In 1727, Colonel Francisco de Melo Palheta established the world's first coffee plantation in Brazil, solidifying Brazil's position as a global coffee powerhouse.

By the time of the American Revolution in the 18th century, coffee had replaced tea as the preferred patriotic drink in the United States.
A group of nationalists famously boarded English tea ships in Boston Harbor in 1773, tossing the tea overboard in protest of English tea taxes.
In the mid-19th century, coffee became a crucial player in international trade, with its presence felt in stock markets in New York and London. Green coffee became one of the most traded agricultural commodities globally.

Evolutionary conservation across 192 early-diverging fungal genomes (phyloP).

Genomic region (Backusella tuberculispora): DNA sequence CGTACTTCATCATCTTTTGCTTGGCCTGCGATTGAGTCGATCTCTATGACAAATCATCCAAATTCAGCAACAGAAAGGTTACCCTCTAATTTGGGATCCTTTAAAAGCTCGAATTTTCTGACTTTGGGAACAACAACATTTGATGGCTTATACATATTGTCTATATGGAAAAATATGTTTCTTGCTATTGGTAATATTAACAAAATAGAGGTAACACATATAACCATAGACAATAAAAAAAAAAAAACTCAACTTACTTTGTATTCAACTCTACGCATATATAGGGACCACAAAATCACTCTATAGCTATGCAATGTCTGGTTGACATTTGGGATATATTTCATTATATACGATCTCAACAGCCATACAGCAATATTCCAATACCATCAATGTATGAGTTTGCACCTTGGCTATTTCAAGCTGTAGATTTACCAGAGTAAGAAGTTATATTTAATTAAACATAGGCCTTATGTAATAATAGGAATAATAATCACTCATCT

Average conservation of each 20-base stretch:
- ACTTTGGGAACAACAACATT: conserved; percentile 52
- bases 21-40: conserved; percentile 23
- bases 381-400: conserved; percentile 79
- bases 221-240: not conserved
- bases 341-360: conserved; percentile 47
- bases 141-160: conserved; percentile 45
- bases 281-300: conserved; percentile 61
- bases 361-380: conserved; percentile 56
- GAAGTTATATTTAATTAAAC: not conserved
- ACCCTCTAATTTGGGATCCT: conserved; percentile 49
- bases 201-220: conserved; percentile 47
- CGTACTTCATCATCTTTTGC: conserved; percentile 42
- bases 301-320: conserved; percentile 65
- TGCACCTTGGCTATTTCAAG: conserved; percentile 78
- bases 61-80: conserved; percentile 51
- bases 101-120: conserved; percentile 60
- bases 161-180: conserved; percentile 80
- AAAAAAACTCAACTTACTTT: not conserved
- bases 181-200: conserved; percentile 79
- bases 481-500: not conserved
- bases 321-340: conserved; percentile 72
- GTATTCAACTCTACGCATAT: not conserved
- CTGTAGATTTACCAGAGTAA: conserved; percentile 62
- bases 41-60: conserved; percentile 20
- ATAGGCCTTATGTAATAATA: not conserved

In 1962, coffee-producing and consuming countries came together under the "International Coffee Agreement" to ensure fair trade for this vital commodity. Today, the International Coffee Organization represents 42 coffee-producing countries and 7 importers, including the European Union, accounting for 98 percent of global production and 67 percent of consumption.
The United States, as the world's largest coffee importer, drives economies in Latin America, with Brazil leading as the globe's primary coffee producer. Hamburg, Germany, is home to the world's largest coffee shipping port, serving as a vital hub for coffee storage and distribution.
From the lush Ethiopian highlands to bustling cafes worldwide, the journey of coffee reflects the spirit of exploration, discovery, and unity. International Coffee Day is not just a celebration of a beverage; it is a tribute to the diverse cultures and communities it has touched, reminding us of the rich tapestry woven by this humble bean, connecting us all through our shared love for coffee.